Elsewhere, Josh Hutcherson is poorly served as the improbably monikered Laser. He’s given some interesting stuff in the early part of the film that just disappears to make room for more pressing plot matters at around the halfway point. Given how his only other main role is as the impetus for Joni to get in touch with Paul, he appears somewhat underused.

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I’m certainly not saying that, by Cholodenko’s failure to fulfil her male characters, this film is chauvinistic, because it’s clearly not. What I would say is that these characters are poorly served, and that they just happen to be the lead males in the film. One particular plot turn involving Paul, although surprising, just reminded me of a plot that was executed more sensitively and with more panache by Kevin Smith, when he made Chasing Amy.

On the positive side, it’s very nicely directed on the whole. Even with its obvious cosmetic touches, it never feels less than natural. The indie dramedy tropes, like the too cool for the room soundtrack and an actual Joni Mitchell sing-along at the dining table, are counter-balanced by the way the dialogue is delivered, and the way scenes are edited.

There are actual pauses for breath in which characters might think in the way that actual human beings do, rather than just firing dialogue back and forth as if they’d read it from some sort of script, or something. This benefits Mark Ruffalo the most, at least in the parts where you’re supposed to like him. In that part of the film, Paul’s foot is never far from his mouth, and Ruffalo pitches the awkward pauses perfectly.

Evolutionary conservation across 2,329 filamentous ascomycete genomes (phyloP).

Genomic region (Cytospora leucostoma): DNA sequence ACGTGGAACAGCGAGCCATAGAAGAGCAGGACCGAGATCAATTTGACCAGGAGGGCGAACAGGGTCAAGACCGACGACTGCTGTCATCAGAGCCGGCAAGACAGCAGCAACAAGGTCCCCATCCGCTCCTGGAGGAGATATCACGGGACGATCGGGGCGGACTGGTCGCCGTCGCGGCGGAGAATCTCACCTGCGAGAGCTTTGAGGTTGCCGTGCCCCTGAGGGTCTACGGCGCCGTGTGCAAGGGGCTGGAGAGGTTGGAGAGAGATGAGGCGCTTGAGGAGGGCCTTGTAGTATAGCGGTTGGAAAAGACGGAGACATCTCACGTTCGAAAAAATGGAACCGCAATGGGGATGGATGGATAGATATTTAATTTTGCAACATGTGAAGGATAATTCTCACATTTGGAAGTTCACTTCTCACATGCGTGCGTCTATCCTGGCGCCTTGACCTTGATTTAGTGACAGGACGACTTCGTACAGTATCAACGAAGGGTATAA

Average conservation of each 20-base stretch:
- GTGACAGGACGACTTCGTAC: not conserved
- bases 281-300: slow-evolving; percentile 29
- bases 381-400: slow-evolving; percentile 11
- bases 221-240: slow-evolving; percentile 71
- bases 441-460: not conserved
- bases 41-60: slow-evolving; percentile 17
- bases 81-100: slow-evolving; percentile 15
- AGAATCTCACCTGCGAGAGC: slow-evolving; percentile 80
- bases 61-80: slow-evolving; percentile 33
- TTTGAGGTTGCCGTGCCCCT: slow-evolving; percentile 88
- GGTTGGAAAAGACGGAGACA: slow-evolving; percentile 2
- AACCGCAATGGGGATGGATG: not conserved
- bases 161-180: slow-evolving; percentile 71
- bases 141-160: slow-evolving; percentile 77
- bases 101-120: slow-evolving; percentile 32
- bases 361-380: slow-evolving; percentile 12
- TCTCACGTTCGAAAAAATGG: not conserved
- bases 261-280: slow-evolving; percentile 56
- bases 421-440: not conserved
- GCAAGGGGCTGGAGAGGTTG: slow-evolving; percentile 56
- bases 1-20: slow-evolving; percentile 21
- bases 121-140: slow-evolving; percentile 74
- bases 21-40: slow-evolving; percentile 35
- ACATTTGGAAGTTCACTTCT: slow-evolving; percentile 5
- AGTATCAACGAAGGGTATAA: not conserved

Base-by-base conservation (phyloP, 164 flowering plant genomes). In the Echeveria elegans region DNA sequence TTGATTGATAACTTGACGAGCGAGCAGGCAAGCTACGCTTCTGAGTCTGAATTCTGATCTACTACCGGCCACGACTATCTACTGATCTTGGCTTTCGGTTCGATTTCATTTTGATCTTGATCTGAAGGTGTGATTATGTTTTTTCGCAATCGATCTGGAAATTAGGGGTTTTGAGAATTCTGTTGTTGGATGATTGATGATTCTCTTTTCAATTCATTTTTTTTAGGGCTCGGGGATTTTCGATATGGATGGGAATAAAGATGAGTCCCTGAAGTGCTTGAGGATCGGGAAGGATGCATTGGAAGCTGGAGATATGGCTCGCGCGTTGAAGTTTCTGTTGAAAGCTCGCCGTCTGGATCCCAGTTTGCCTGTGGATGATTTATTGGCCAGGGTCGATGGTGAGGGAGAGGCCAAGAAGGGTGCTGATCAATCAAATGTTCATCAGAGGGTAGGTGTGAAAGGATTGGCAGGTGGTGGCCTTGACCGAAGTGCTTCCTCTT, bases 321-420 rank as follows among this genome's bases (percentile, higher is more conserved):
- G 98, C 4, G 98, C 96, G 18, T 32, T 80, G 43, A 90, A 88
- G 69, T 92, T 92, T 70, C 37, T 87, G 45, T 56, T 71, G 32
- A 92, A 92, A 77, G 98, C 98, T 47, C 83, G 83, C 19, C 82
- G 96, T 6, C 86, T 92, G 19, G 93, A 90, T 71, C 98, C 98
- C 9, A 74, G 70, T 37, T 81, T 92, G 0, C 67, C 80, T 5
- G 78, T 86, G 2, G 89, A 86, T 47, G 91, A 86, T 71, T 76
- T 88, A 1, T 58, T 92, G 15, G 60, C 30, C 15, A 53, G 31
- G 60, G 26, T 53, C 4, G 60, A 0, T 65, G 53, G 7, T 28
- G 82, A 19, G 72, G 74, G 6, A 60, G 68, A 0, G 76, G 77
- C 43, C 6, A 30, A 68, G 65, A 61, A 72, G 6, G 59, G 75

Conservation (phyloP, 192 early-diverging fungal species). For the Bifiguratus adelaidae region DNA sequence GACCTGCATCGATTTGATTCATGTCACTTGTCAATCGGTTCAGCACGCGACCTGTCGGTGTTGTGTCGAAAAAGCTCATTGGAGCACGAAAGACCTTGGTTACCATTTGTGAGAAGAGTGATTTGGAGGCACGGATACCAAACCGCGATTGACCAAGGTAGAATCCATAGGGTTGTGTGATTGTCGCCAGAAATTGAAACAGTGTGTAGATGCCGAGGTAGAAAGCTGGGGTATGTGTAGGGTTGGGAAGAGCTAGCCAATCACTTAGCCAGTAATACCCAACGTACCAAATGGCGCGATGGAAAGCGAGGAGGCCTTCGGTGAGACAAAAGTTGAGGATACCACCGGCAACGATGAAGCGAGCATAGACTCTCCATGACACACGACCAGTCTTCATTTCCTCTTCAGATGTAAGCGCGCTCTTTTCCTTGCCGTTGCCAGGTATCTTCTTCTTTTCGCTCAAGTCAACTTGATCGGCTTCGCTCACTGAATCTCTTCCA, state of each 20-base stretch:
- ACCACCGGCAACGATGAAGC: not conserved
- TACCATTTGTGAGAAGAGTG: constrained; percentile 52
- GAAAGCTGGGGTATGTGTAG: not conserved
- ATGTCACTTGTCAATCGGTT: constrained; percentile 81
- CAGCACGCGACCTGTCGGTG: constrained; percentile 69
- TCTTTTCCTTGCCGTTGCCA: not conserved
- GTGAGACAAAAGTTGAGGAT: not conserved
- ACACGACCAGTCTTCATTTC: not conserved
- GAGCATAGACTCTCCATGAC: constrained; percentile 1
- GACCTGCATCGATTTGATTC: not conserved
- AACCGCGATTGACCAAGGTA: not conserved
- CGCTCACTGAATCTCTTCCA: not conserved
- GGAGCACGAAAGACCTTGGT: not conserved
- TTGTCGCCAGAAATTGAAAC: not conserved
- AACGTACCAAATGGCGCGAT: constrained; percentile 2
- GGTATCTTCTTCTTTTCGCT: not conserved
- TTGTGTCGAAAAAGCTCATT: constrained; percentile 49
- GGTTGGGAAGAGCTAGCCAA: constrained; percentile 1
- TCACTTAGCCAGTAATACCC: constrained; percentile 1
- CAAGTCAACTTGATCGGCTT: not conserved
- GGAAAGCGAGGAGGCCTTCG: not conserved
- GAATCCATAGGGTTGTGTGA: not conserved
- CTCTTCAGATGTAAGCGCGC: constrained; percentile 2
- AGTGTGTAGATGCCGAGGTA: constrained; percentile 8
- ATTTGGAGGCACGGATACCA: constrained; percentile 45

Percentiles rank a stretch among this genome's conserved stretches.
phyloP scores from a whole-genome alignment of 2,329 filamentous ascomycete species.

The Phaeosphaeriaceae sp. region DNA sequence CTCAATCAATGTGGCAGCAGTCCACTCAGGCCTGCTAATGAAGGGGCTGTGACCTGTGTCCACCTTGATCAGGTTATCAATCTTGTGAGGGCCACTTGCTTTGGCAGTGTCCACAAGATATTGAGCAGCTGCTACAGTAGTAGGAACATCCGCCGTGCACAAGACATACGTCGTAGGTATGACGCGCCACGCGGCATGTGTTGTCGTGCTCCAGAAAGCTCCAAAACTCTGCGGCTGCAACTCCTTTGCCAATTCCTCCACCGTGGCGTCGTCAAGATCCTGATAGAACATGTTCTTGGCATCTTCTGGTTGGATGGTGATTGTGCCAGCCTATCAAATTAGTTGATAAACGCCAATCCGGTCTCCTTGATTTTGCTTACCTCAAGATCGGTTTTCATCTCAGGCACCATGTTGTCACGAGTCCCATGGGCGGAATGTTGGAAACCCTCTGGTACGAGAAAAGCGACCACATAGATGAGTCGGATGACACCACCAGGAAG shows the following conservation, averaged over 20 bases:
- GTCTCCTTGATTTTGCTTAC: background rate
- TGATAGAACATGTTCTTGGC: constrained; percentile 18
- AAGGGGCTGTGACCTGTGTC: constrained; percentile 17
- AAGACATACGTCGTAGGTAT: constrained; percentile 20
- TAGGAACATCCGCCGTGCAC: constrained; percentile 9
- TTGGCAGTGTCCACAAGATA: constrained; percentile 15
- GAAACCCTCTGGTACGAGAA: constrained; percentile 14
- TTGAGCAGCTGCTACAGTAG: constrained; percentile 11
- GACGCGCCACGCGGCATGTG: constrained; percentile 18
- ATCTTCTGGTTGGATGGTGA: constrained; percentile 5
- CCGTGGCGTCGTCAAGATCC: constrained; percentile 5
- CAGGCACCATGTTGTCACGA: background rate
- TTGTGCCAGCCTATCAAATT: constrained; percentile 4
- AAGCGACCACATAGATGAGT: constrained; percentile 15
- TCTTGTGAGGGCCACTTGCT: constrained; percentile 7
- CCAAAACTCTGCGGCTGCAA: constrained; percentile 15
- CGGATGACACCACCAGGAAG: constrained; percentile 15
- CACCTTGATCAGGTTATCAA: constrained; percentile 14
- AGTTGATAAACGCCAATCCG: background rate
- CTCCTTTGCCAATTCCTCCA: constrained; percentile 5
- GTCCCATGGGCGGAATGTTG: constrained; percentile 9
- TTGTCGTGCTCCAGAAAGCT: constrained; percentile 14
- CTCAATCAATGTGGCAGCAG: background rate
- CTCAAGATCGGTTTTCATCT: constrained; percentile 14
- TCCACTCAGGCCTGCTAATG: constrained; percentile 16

Additionally, the scenes with Joni and her friend Sasha, played by Mia Wasikowska and Zosia Mamet respectively, feel very close to teenage life. This is especially well done when you consider that Sasha is exactly the kind of pointless BFF stereotype that only exists in this kind of film, and earns extra points for allowing Wasikowska to emote after her sober turn in Alice In Wonderland.

It adheres so closely to the indie dramedy playbook that I’m sure it can join some kind of universal drinking game for that sub-genre, with my only addition being ‘finish your drink whenever a character loses an argument and says “Fuck you” to the victor’. Try it and see how sozzled you get at the end of the second act.

Moving past the ‘that time of the year’ horror flicks and into the awards season, The Kids Are All Right is just about worthy of the acclaim. As much as its foibles make it human, they also brought the film down, in my estimation. I think it’s an ultra-liberal film that plays it safe with the potentially tricky subject matter, but it might just get away with blinkering the Academy voters with its stellar performances to secure a place on the shortlist for Best Picture come February.

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Not because it’s one of the best films of the year, mind, but because it’s the best film of its type this year, and there was a Little Miss Sunshine slot reserved even before there were ten spaces to be filled.

All the same, there’s been a weird influx of artificial insemination comedies this year, between this, The Back-Up Plan and The Switch, so if ‘2010 artificial insemination comedy’ is its type, then The Kids Are All Right is the only one I deem worthy of watching.


3 out of 5